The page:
After James Tilley sent us photos including that one, we checked with Parks’ southwest-region crew chief Kristy Darcy, who confirms that about 110 plants were stolen. That’s about a tenth of the plants Darcy had told the Alki Community Council she had ordered for the annual planting, and some were left over after Friday, so one of her new gardeners is busy now replacing the ones that were taken.
SIDE NOTE: A commenter had asked about the watering plan for the plants, following our work-party preview last week. Darcy explains, “We are going to have to water them manually to start, as the irrigation is still not quite ready. We are waiting on the plumbers to come and fix a main line break on that system. Once that is complete we can then repair the heads on that one zone that are broken. … We are prepared with all of the heads and nozzles we need though, and should be able to get it up and running pretty fast once the water is on.”
In case you missed the mention in our coverage of last week’s Alki Community Council meeting, we’re only two days away from a volunteer-assisted planting party on Alki. Jessica, who’s been leading monthly community cleanups at the beach, sent a reminder to be sure you know, if you have time to spare on Friday afternoon. The newly hired Seattle Parks gardeners have been working to prepare the beds where hundreds of annual flower plants are waiting to go in, and would love lots of help noon-4 pm Friday (June 24th). No RSVP needed – just show up on the east side of Alki Bathhouse (60th/Alki), and give whatever time you can spare.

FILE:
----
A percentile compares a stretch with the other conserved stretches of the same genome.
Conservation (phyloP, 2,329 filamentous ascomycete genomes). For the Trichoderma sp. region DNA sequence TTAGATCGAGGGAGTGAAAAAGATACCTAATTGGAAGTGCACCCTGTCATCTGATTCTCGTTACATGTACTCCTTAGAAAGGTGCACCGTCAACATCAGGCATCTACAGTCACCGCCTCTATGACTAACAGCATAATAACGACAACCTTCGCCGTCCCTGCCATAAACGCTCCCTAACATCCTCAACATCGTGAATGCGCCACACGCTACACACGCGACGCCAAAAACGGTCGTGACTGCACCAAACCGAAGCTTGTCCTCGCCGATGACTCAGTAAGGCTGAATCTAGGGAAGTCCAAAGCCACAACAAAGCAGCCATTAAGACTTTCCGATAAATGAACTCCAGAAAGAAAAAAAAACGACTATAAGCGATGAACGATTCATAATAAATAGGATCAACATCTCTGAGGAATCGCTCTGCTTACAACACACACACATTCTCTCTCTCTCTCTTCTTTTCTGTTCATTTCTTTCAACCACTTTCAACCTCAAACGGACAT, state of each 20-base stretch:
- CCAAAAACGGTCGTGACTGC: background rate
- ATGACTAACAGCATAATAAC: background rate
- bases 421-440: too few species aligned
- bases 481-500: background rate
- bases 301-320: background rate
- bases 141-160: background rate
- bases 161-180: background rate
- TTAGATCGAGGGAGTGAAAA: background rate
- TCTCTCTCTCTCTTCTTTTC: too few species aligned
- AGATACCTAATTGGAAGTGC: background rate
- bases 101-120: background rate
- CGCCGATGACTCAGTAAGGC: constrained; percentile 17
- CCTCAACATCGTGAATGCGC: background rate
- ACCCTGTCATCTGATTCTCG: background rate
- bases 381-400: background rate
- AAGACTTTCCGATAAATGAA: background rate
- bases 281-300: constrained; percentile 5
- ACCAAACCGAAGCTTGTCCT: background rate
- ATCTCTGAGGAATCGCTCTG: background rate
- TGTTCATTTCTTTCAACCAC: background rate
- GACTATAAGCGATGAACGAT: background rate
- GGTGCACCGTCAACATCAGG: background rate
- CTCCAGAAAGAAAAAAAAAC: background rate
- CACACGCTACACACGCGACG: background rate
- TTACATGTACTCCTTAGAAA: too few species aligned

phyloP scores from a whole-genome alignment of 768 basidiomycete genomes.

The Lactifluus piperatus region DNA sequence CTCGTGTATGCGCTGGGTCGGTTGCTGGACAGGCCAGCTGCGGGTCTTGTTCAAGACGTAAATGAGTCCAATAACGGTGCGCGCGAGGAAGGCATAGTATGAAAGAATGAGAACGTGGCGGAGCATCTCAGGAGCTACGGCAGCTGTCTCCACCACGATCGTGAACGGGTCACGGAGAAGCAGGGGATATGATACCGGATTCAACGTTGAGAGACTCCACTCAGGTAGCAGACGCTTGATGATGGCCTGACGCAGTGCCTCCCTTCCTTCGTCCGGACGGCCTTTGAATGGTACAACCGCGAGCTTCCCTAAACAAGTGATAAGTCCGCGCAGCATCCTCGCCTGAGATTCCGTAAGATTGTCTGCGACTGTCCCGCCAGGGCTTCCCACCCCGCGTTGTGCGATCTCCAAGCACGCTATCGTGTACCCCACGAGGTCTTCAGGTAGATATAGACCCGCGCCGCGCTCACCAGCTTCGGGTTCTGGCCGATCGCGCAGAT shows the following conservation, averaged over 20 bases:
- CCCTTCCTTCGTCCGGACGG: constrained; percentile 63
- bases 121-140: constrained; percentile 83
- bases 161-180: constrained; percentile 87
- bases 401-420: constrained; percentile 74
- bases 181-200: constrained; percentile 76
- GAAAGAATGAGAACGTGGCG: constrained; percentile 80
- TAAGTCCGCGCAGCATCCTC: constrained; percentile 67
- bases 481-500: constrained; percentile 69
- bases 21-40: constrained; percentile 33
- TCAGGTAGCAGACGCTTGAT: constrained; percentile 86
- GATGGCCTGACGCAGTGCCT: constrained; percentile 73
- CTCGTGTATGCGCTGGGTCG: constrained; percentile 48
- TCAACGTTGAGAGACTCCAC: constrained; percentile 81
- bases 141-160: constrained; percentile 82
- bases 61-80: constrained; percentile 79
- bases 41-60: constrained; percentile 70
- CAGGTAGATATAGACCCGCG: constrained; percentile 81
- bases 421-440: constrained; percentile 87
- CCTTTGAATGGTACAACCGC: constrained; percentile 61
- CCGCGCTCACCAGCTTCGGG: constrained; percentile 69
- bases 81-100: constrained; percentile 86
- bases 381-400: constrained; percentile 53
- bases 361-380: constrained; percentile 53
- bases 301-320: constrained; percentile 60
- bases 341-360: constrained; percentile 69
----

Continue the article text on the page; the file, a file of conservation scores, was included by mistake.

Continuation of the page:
If the weather’s kept you out of the garden, no worries, it’s not too late to get set up for a productive summer! Friends of Roxhill Elementary has extended its fundraiser until May 24th – five more days to order. In case you missed the original announcement in March:
We are partnering again with Flower Power Fundraising to sell flower bulbs, kitchen garden herbs, sprouts, seeds and more to bring some joy to your home garden or window sill this spring.” Go here to shop. You can support a specific Roxhill student by writing their name in “Give Credit for This Sale to” at checkout. Friends of Roxhill Elementary gets 50% of the profits from every order. Questions? firstname.lastname@example.org